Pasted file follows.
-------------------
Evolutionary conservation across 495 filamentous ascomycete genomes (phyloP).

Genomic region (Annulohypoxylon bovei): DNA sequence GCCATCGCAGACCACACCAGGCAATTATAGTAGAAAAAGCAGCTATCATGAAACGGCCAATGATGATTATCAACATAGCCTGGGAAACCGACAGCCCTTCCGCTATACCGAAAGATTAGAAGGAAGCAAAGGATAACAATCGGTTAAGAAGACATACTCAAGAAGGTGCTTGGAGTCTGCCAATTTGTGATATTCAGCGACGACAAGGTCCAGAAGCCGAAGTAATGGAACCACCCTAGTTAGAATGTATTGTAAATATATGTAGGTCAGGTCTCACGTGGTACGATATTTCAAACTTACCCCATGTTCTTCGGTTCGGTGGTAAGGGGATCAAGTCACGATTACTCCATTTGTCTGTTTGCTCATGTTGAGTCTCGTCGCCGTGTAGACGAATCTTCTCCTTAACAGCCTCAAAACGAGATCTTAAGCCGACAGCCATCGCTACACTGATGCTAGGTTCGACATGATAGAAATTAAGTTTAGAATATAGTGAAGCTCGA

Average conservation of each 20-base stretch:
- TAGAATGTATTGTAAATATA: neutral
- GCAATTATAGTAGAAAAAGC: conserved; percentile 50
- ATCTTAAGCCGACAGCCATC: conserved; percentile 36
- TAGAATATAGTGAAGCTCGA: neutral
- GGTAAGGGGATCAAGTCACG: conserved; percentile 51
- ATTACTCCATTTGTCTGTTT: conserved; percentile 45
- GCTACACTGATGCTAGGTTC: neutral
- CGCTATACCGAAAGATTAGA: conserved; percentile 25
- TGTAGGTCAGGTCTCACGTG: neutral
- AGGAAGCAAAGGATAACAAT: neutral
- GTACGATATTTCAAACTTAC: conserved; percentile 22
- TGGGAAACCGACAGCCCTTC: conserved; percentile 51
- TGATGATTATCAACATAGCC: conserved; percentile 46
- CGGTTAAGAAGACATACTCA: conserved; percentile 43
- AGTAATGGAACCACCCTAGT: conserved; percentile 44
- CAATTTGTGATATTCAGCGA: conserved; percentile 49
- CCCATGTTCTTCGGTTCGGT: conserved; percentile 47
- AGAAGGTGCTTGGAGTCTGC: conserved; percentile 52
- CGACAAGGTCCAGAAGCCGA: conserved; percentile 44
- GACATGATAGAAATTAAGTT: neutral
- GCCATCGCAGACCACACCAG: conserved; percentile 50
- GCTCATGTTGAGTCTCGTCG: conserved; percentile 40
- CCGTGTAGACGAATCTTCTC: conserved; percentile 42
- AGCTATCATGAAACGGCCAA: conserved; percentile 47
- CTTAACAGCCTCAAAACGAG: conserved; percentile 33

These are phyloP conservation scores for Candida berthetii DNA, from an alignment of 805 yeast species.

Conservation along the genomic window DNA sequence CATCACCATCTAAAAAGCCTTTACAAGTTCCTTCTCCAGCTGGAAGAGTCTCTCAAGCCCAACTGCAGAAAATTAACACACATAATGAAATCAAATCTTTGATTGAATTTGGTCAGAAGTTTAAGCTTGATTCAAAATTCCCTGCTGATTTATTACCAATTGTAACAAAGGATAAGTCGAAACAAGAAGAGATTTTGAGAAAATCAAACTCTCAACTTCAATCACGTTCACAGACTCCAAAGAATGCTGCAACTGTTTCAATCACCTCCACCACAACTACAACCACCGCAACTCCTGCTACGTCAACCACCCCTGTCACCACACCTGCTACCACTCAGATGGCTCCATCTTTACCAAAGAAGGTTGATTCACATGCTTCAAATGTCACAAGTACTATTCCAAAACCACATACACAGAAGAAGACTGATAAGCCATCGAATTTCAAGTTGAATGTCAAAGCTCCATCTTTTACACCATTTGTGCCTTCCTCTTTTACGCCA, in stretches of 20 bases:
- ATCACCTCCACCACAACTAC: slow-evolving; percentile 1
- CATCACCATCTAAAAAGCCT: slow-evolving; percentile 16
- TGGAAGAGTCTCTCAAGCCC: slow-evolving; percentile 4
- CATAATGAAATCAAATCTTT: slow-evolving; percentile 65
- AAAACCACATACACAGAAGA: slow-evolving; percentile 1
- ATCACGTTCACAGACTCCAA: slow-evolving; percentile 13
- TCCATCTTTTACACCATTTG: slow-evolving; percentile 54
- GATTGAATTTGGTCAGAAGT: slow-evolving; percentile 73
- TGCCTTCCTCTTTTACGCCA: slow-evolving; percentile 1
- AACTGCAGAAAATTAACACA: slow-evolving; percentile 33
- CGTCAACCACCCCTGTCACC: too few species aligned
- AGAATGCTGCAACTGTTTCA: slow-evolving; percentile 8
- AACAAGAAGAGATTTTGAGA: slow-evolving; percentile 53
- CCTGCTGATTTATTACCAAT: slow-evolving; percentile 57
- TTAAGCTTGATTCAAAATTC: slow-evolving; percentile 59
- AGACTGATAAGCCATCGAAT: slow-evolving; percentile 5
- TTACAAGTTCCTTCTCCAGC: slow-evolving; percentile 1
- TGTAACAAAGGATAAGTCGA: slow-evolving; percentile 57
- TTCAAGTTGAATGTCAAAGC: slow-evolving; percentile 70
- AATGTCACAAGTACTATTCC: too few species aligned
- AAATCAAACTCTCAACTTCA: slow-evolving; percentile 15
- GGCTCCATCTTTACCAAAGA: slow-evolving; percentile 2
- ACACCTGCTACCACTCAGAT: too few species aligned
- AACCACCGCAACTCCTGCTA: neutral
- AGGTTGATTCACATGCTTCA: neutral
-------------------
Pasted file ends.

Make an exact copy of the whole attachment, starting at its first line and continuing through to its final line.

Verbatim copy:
Evolutionary conservation across 495 filamentous ascomycete genomes (phyloP).

Genomic region (Annulohypoxylon bovei): DNA sequence GCCATCGCAGACCACACCAGGCAATTATAGTAGAAAAAGCAGCTATCATGAAACGGCCAATGATGATTATCAACATAGCCTGGGAAACCGACAGCCCTTCCGCTATACCGAAAGATTAGAAGGAAGCAAAGGATAACAATCGGTTAAGAAGACATACTCAAGAAGGTGCTTGGAGTCTGCCAATTTGTGATATTCAGCGACGACAAGGTCCAGAAGCCGAAGTAATGGAACCACCCTAGTTAGAATGTATTGTAAATATATGTAGGTCAGGTCTCACGTGGTACGATATTTCAAACTTACCCCATGTTCTTCGGTTCGGTGGTAAGGGGATCAAGTCACGATTACTCCATTTGTCTGTTTGCTCATGTTGAGTCTCGTCGCCGTGTAGACGAATCTTCTCCTTAACAGCCTCAAAACGAGATCTTAAGCCGACAGCCATCGCTACACTGATGCTAGGTTCGACATGATAGAAATTAAGTTTAGAATATAGTGAAGCTCGA

Average conservation of each 20-base stretch:
- TAGAATGTATTGTAAATATA: neutral
- GCAATTATAGTAGAAAAAGC: conserved; percentile 50
- ATCTTAAGCCGACAGCCATC: conserved; percentile 36
- TAGAATATAGTGAAGCTCGA: neutral
- GGTAAGGGGATCAAGTCACG: conserved; percentile 51
- ATTACTCCATTTGTCTGTTT: conserved; percentile 45
- GCTACACTGATGCTAGGTTC: neutral
- CGCTATACCGAAAGATTAGA: conserved; percentile 25
- TGTAGGTCAGGTCTCACGTG: neutral
- AGGAAGCAAAGGATAACAAT: neutral
- GTACGATATTTCAAACTTAC: conserved; percentile 22
- TGGGAAACCGACAGCCCTTC: conserved; percentile 51
- TGATGATTATCAACATAGCC: conserved; percentile 46
- CGGTTAAGAAGACATACTCA: conserved; percentile 43
- AGTAATGGAACCACCCTAGT: conserved; percentile 44
- CAATTTGTGATATTCAGCGA: conserved; percentile 49
- CCCATGTTCTTCGGTTCGGT: conserved; percentile 47
- AGAAGGTGCTTGGAGTCTGC: conserved; percentile 52
- CGACAAGGTCCAGAAGCCGA: conserved; percentile 44
- GACATGATAGAAATTAAGTT: neutral
- GCCATCGCAGACCACACCAG: conserved; percentile 50
- GCTCATGTTGAGTCTCGTCG: conserved; percentile 40
- CCGTGTAGACGAATCTTCTC: conserved; percentile 42
- AGCTATCATGAAACGGCCAA: conserved; percentile 47
- CTTAACAGCCTCAAAACGAG: conserved; percentile 33

These are phyloP conservation scores for Candida berthetii DNA, from an alignment of 805 yeast species.

Conservation along the genomic window DNA sequence CATCACCATCTAAAAAGCCTTTACAAGTTCCTTCTCCAGCTGGAAGAGTCTCTCAAGCCCAACTGCAGAAAATTAACACACATAATGAAATCAAATCTTTGATTGAATTTGGTCAGAAGTTTAAGCTTGATTCAAAATTCCCTGCTGATTTATTACCAATTGTAACAAAGGATAAGTCGAAACAAGAAGAGATTTTGAGAAAATCAAACTCTCAACTTCAATCACGTTCACAGACTCCAAAGAATGCTGCAACTGTTTCAATCACCTCCACCACAACTACAACCACCGCAACTCCTGCTACGTCAACCACCCCTGTCACCACACCTGCTACCACTCAGATGGCTCCATCTTTACCAAAGAAGGTTGATTCACATGCTTCAAATGTCACAAGTACTATTCCAAAACCACATACACAGAAGAAGACTGATAAGCCATCGAATTTCAAGTTGAATGTCAAAGCTCCATCTTTTACACCATTTGTGCCTTCCTCTTTTACGCCA, in stretches of 20 bases:
- ATCACCTCCACCACAACTAC: slow-evolving; percentile 1
- CATCACCATCTAAAAAGCCT: slow-evolving; percentile 16
- TGGAAGAGTCTCTCAAGCCC: slow-evolving; percentile 4
- CATAATGAAATCAAATCTTT: slow-evolving; percentile 65
- AAAACCACATACACAGAAGA: slow-evolving; percentile 1
- ATCACGTTCACAGACTCCAA: slow-evolving; percentile 13
- TCCATCTTTTACACCATTTG: slow-evolving; percentile 54
- GATTGAATTTGGTCAGAAGT: slow-evolving; percentile 73
- TGCCTTCCTCTTTTACGCCA: slow-evolving; percentile 1
- AACTGCAGAAAATTAACACA: slow-evolving; percentile 33
- CGTCAACCACCCCTGTCACC: too few species aligned
- AGAATGCTGCAACTGTTTCA: slow-evolving; percentile 8
- AACAAGAAGAGATTTTGAGA: slow-evolving; percentile 53
- CCTGCTGATTTATTACCAAT: slow-evolving; percentile 57
- TTAAGCTTGATTCAAAATTC: slow-evolving; percentile 59
- AGACTGATAAGCCATCGAAT: slow-evolving; percentile 5
- TTACAAGTTCCTTCTCCAGC: slow-evolving; percentile 1
- TGTAACAAAGGATAAGTCGA: slow-evolving; percentile 57
- TTCAAGTTGAATGTCAAAGC: slow-evolving; percentile 70
- AATGTCACAAGTACTATTCC: too few species aligned
- AAATCAAACTCTCAACTTCA: slow-evolving; percentile 15
- GGCTCCATCTTTACCAAAGA: slow-evolving; percentile 2
- ACACCTGCTACCACTCAGAT: too few species aligned
- AACCACCGCAACTCCTGCTA: neutral
- AGGTTGATTCACATGCTTCA: neutral